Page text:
Patients randomised to expectant management will undergo the same clinical and ultrasound examination bi-weekly (once a week measurement of SDP, TC/AC, TC/FL, Doppler, 3D lung volume, infection parameters, and on the second weekly visit assessment of fetal well-being and measurement of SDP). These patients can, if signs of premature labour or infection have been excluded, at the discretion of the local physician, be discharged as well (Figure 1). All discharged patients will be instructed to take their temperature twice daily and contact the hospital in case of fever (temperature > 37.8°C, rectally measured) or suspected infection. Patients with midtrimester PPROM are usually hospitalised after 24 weeks in a tertiary centre.

Use of co-intervention

Corticosteroids are given according to local protocol, usage will be recorded in the case report form. All patients will receive treatment with antibiotics (Erythromycin orally 250 mg 4 times per day for ten days).

Patients may stop participating in the study at any time for any reason if they wish to do so without any consequences. The investigator can decide to withdraw a subject from the study for urgent medical reasons.

Study parameters/endpoints

We will compare two groups:

  1. 1)

    Amnioinfusion for midtrimester PPROM with oligohydramnios, and

  2. 2)

    Expectant management for midtrimester PPROM with oligohydramnios.

The primary outcome measure will be perinatal mortality, defined as intrauterine death, intrapartum death or neonatal death in the first 28 days of life.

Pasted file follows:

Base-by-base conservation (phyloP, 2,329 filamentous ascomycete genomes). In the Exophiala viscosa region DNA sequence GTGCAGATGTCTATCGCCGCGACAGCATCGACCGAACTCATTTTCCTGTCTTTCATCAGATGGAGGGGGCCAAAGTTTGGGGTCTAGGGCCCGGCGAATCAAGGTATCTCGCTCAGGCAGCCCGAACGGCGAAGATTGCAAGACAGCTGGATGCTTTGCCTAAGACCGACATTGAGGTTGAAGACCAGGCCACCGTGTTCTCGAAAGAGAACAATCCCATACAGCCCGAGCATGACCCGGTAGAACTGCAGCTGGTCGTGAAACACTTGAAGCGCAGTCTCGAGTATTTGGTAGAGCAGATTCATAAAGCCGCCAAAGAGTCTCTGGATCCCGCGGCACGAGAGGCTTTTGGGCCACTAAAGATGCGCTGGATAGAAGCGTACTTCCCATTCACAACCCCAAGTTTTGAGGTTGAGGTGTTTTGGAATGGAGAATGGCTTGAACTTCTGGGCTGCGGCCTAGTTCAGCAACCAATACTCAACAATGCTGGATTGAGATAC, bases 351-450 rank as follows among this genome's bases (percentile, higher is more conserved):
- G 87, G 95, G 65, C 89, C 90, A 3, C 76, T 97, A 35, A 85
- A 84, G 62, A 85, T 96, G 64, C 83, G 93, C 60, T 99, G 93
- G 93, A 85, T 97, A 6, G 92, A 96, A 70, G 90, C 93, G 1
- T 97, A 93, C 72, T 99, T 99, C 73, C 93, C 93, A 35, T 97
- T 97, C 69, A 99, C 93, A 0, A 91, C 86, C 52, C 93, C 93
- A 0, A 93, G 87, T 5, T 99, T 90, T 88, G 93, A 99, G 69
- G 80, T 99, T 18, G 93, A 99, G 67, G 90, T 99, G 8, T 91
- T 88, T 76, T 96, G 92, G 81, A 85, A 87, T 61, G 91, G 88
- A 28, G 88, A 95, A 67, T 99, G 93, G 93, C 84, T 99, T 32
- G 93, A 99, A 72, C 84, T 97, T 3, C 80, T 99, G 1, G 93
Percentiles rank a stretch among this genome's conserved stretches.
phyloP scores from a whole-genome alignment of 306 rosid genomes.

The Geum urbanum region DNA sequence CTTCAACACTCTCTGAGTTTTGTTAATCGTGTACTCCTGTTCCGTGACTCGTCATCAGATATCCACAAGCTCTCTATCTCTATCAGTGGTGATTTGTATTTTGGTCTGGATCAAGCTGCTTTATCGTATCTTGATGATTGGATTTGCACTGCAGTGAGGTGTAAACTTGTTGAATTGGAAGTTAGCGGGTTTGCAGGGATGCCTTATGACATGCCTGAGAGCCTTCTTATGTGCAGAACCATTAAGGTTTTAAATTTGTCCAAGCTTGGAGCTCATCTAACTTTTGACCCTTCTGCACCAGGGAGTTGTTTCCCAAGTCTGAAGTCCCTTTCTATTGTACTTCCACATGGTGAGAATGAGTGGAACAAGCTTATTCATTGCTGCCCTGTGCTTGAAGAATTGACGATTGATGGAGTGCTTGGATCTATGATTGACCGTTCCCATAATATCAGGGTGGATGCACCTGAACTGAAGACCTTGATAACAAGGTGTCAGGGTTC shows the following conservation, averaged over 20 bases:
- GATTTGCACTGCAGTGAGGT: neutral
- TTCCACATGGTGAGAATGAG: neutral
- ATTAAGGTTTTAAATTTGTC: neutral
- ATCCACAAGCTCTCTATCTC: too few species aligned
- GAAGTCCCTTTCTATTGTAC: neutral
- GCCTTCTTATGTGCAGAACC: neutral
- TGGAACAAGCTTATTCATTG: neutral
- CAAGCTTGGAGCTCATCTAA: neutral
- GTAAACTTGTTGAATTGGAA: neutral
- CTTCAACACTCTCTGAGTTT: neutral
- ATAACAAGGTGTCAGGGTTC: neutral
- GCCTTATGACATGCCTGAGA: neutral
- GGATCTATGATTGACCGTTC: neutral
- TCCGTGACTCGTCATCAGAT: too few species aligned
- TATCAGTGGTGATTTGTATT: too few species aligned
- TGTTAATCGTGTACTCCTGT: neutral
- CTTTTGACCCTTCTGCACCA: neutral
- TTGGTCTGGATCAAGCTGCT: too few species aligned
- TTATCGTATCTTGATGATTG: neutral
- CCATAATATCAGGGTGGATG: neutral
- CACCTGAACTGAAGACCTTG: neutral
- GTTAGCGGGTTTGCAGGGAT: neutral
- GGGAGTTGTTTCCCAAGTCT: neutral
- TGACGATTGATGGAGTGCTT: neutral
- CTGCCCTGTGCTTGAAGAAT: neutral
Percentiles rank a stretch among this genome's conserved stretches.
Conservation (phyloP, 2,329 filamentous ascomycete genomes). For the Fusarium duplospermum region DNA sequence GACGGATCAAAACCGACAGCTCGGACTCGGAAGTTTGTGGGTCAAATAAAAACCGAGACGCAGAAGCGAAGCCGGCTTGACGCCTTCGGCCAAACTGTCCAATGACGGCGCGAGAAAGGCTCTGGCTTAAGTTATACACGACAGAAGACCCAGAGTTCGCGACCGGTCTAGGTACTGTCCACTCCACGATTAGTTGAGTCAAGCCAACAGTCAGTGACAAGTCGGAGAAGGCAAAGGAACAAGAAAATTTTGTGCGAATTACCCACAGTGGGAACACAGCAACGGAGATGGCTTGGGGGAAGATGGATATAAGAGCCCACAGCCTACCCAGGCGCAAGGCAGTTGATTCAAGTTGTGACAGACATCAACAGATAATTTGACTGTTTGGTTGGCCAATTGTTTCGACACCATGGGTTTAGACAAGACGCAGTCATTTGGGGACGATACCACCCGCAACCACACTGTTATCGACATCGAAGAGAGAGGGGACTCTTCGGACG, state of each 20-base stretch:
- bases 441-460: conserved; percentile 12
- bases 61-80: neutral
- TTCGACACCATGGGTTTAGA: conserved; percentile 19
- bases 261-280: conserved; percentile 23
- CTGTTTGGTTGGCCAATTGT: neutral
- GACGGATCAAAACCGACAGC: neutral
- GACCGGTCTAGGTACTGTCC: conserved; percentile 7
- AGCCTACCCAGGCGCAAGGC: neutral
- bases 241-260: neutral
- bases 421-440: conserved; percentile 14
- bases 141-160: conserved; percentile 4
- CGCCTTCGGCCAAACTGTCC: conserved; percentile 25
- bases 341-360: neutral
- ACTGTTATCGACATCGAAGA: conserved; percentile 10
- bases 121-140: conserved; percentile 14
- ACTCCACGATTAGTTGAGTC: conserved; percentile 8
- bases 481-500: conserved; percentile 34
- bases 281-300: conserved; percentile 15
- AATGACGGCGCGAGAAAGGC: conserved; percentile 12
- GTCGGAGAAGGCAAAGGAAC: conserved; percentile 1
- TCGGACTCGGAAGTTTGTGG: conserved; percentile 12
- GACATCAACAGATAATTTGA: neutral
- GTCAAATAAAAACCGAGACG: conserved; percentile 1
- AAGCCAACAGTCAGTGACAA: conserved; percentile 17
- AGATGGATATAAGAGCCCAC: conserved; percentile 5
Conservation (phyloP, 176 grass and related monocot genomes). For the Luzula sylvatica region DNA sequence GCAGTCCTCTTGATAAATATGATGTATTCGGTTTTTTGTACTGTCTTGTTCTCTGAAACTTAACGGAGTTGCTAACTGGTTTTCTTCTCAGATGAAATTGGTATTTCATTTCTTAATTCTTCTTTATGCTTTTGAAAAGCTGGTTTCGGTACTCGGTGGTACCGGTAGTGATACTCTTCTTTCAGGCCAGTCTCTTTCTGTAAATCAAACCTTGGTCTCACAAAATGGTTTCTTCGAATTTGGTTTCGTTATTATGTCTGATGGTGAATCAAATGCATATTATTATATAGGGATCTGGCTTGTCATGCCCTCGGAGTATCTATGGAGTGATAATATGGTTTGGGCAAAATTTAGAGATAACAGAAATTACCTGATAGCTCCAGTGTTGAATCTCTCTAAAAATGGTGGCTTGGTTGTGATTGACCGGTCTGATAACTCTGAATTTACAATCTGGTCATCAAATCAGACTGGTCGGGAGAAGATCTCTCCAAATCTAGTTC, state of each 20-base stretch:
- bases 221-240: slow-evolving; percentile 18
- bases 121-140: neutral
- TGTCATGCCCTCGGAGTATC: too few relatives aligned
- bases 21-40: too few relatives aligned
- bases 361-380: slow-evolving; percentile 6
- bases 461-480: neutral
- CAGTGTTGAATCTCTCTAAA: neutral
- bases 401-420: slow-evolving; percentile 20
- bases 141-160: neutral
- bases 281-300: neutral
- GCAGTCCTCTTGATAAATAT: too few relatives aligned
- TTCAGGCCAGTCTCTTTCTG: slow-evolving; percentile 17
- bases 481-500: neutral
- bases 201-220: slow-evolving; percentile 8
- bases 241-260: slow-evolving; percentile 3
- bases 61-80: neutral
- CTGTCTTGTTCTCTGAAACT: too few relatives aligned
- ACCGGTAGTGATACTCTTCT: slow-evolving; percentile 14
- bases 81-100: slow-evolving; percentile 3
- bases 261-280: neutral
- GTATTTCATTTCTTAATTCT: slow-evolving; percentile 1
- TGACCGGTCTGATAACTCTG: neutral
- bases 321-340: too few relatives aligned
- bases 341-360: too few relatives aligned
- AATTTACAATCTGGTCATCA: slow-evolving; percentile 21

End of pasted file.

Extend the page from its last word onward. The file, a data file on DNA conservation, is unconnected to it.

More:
Secondary outcomes are:

  • Gestational age at delivery.

  • Time from membrane rupture to delivery.

  • Indication for delivery.

  • Successful amnioinfusion (defined as retention of infused fluid as defined by a single deepest pocket of amniotic fluid of more than 2 cm for at least 48 hours).

  • Placental abruption.

  • Cord prolapse.

  • Chorioamnionitis, (defined as fever before or during labour as a temperature greater than 37.5°C on two occasion more than one hour apart or a temperature > 38.0°C with either uterine tenderness (or contractions), leucocytosis, maternal or fetal tachycardia, or a foul-smelling vaginal discharge in absence of any other cause of hyperpyrexia).

  • Fetal trauma due to puncture.

  • Maternal length of stay in hospital.

Occurrence of secondary outcomes placental abruption, cord prolapse, chorioamnionitis and fetal trauma will be related to the number of amnioinfusions that have been performed.

Neonatal endpoints:

  • Lethal pulmonary hypoplasia diagnosed according to radiological, clinical and pathological criteria. Pathological criteria are based on radial alveolar counts and lung/body weight ratios according to Askenazi and Perlman [11], when radial alveolar counts cannot be obtained, criteria by Wigglesworth et al. will be used [12]. Clinical criteria used to diagnose lethal pulmonary hypoplasia are: immediate onset of severe respiratory insufficiency after birth, small lung capacity and requirement of high ventilatory pressures in the absence of obstruction or atelectasis. Radiological criteria according to Leonidas will be used [13].

  • Non-lethal pulmonary hypoplasia diagnosed using same clinical and radiological criteria in surviving neonates.

  • Survival till discharge from NICU.